Nikon AF Micro Nikkor 105mm f/2.8 Macro Lens Review

By Nathaniel Stephan
Last Updated: April 21, 2019
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Micro Nikkor 105mm f/2.8 Macro Lens Review

The Nikon AF Micro Nikkor 105mm f/2.8 Macro lens would never be my first choice. In terms of price/performance, the lens misses the mark.

The Tamron 90mm SP Di f/2.8 macro lens is less expensive, sharper, lighter, and does not require an in-camera autofocus motor.

Manually controlling the aperture ring isn't good because it sticks. Plus, the reliance on an in-camera body motor for autofocus means manually focusing feels terrible.

Used Price and Where to Buy

Rear Element and Nikon F Lens Mount with CPU Contacts

With the release of Nikon Z-mount cameras, I would expect the price of the lens to fall in the future.

Autofocus will not work on the Z-mount cameras with the OEM adapter. Hopefully, Nikon will release an F-mount adapter that can drive the autofocus of older AF lenses.

Until that happens, the 105mm f/2.8 AF lens will not have autofocus when adapted to the Z-mount. This is why I expect the price of this lens to fall.

Check current prices at Amazon or eBay.

Build Quality & Design

Front Element of Macro Lens Extended with Focus Ring and Limit Switch

Focusing on close objects causes the front element to move forward. At 1:1 magnification the front element is at the front of the lens.

Many lighting situations will require the use of a lens hood. Using a lens hood will reduce the 13.6cm (5-3/8") working distance the lens has at 1:1.

CPU contacts allow the lens to have the aperture controlled by the camera. The barrel of the lens is wider than the aperture ring. Reaching the aperture ring is difficult. The ring feels tight when selecting an aperture.

A screw drive motor in the camera body drives the lens autofocus. Nikon has been phasing out screw drive motors in DX cameras. The lens can be manually focused on a camera that does not have a screw drive motor.

Auto or manual focus set by a ring on the barrel of the lens. I found the lock to be difficult to locate without being able to see it.

I am a much larger fan of the clutch style selector found on the Tamron 90mm f/2.8 and Tokina AT-X 100mm f/2.8.

A limit switch can set the minimum focus distance to ~45cm (1.5ft). Removing the close focusing ability will speed up autofocus. At close distances, the depth of field is small. Small movements can cause the autofocus to miss and hunt around.

Focus Distance Scale, Aperture Ring, and Manual Focus Autofocus Selector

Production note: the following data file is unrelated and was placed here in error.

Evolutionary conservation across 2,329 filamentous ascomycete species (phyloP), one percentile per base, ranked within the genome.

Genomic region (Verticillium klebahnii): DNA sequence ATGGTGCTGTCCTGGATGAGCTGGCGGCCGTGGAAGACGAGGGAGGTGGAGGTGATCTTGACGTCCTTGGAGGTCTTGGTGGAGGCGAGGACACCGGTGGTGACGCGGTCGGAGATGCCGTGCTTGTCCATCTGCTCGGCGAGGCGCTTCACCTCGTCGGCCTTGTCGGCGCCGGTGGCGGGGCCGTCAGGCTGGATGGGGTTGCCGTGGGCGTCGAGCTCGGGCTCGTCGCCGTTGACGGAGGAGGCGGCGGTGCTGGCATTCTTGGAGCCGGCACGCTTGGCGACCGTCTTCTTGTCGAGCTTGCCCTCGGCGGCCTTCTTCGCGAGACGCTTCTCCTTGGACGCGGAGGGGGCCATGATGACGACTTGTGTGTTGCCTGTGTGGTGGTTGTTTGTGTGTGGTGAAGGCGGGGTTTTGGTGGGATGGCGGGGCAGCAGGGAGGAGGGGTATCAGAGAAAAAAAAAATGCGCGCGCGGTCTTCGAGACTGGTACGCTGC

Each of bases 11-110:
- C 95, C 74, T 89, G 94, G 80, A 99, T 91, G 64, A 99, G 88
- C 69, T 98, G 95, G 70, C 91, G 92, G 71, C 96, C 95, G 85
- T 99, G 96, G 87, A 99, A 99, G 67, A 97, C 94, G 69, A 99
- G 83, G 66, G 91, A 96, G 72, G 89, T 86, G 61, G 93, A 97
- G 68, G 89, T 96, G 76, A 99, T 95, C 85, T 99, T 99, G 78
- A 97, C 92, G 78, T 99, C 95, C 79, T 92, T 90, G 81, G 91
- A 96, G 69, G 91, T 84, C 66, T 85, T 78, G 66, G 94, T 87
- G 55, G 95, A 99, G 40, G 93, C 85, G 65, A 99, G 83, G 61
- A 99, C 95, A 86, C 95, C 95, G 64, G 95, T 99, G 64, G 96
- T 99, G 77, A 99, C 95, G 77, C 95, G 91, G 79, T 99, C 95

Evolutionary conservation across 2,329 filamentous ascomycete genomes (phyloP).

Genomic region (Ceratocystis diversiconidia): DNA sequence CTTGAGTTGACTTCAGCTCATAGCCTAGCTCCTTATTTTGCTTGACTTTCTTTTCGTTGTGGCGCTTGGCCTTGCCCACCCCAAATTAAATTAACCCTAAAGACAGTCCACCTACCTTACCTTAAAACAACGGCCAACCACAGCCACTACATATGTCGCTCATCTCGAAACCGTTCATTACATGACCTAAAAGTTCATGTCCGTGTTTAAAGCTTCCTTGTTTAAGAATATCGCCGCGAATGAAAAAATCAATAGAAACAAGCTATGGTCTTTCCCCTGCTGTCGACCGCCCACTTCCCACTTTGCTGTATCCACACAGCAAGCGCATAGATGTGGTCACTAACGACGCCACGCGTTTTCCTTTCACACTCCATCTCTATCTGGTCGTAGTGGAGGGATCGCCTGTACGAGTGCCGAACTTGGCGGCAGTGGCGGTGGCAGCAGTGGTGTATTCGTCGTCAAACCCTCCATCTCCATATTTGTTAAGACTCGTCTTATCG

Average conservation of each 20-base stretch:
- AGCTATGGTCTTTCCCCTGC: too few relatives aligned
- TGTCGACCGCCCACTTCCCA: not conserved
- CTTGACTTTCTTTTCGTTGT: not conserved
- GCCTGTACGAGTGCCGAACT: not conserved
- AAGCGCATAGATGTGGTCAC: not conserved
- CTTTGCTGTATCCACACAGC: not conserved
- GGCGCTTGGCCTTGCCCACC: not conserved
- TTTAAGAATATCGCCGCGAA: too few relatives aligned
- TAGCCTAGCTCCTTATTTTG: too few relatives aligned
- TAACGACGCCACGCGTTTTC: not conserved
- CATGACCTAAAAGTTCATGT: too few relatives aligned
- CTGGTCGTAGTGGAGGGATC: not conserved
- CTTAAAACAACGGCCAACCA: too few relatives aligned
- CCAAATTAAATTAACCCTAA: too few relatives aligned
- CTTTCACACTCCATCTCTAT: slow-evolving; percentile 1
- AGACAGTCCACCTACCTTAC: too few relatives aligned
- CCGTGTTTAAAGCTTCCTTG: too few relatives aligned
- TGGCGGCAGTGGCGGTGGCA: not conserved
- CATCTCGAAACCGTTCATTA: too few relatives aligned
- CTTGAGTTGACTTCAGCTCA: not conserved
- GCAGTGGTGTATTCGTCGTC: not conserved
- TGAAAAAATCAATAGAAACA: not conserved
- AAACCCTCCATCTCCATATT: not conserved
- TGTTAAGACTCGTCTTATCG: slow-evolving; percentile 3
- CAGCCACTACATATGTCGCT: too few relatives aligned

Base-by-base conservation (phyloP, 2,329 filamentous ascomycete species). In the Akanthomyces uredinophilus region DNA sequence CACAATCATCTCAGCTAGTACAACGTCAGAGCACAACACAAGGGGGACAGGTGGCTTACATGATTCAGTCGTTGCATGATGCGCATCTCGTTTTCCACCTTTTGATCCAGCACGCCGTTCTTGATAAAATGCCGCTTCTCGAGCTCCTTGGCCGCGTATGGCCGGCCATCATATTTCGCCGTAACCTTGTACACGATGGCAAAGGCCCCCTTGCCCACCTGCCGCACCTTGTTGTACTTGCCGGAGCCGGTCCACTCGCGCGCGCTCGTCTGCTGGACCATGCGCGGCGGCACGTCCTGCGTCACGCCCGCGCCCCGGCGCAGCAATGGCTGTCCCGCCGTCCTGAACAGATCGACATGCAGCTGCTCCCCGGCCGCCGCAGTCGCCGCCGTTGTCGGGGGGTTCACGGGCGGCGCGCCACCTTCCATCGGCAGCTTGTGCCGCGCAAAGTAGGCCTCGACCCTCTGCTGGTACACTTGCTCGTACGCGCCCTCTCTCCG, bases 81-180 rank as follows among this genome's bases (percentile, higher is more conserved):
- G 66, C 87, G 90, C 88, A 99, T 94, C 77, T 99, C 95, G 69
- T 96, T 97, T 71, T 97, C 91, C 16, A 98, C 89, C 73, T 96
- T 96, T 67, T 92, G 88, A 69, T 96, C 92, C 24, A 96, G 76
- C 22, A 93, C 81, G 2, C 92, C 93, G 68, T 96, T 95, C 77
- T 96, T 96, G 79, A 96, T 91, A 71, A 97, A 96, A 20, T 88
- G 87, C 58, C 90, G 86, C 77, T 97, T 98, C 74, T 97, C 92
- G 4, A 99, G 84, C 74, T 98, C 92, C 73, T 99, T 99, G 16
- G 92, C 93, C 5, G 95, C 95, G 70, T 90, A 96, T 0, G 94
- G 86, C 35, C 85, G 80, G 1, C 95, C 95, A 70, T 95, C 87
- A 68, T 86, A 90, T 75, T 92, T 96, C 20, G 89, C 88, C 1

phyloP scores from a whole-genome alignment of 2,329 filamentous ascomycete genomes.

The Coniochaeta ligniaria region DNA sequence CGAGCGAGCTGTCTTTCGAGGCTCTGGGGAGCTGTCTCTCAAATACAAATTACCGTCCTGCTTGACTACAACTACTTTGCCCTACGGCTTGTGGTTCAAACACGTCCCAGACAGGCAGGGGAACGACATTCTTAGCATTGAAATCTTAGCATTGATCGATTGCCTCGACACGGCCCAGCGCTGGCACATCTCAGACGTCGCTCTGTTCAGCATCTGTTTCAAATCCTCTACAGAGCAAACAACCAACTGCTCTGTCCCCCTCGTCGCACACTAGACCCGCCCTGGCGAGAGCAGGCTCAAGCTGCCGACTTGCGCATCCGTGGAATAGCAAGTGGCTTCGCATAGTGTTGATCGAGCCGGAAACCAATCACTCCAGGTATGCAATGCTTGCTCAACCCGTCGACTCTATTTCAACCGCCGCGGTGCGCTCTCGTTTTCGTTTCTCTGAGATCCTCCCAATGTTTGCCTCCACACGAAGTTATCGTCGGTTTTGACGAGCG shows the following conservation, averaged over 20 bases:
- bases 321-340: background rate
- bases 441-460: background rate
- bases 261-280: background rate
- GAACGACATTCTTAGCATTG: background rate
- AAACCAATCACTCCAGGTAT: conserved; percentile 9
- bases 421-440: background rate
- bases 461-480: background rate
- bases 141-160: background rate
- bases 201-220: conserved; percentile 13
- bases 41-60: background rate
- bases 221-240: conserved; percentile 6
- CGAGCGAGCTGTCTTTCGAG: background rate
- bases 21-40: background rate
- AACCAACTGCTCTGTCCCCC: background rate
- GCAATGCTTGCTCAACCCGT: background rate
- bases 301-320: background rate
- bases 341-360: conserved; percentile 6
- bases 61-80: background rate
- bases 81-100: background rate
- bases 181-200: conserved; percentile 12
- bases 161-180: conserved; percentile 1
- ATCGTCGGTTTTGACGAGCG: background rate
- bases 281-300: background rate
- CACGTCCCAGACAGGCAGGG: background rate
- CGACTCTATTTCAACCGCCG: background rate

Usage & Working Distance

Testing was done on a Nikon D750. The D750 has an AF screw drive motor so the autofocus works. I also adapted the lens to a Sony A7.

Autofocus is slow on all macro lenses. Elements have to travel farther and the extension to get to 1:1 magnification adds weight.

Screw drive autofocus is slower than lenses with built-in autofocus motors. As a result, autofocus performance is poor even for a macro lens.

Slow autofocus is not a problem for macro work. I set the magnification I want and move the camera to focus.

The focus ring has mechanical feedback and the focus throw is only 200 degrees. All the other macro lenses I have tested have had longer focus throws and felt smoother.

I did not like the lens on the Sony A7. The aperture ring feels tight and sticks in place making it difficult to change. Manually focusing is not enjoyable either. I would rather use a different lens.

At 574g (1lb 4.3oz), the lens has an average weight and size among the comparable lenses. The lens is front heavy, especially when focused to 1:1. On the D750 the AF Nikkor 105mm was not as comfortable to hold as the Lester A. Dine 105mm or Tarmon 90mm Sp Di.

There is 5.25" of working distance when focused at 1:1. Using a lens hood will reduce that distance. I prefer macro lenses with a recessed front element. I don't want carry a lens hood around or worry about damaging the front element.

Focus Limit Switch

Test Shot Sharpness Comparison

Nikon cameras display the effective aperture of lenses. This is helpful because exposure compensation does not need to be calculated. The lens was not focused at infinity for the test shots. The small amount of lens extension to focus made the widest aperture effectively f/3.

  • f/3 - The entire image is soft.
  • f/5.6 - The center is sharp. Edges and corners are soft.
  • f/8 - The entire image is sharp.
  • f/11 - Almost the same as f/8.
  • f/16, f/22, f/32, f/36 - Increasing amounts of diffraction make these apertures useless.
Sample Image Corner Crop f/3
100% Corner Crop at f/3.
Test Image Corner Crop f/8
100% Corner Crop at f/8.

Macro Test Shots

Life Size 1:1 Magnification Center Crop
100% Crop at 1:1 Magnification at f/8.

Comparable Lenses

Lens Versions

  1. Micro Nikkor 105mm f/2.8 - 1984
  2. AF Micro Nikkor 105mm f/2.8 AF Macro - 1990
  3. AF Micro Nikkor D 105mm f/2.8 AF Macro D Series

Reference Sources

The Complete Nikon System by Peter Braczko

Lens Specifications

ManufactureNikon
Made inJapan
Year Released1990
Original Price$???.??
Elements Groups10 ele. 9 gr.
Focal Length105mm
Aperturef/2.8-32
# Aperture Blades7
Aperture ControlManual, Auto Diaphragm
Focus TypeManual
Hard Infinity StopYes
Magnification1:1
Minimum Focus Distance?cm (?”)
Working Distance13.6cm (5-3/8")
Filter Threads52mm
Weight574g (1lb 14.3oz)
Dimensions⌀127mm x mm (3" x 5")

Accessories

Lens Hood

The Nikon product number for the lens hood is HS-14. You can substitute a screw in lens hood with a 52mm filter size.

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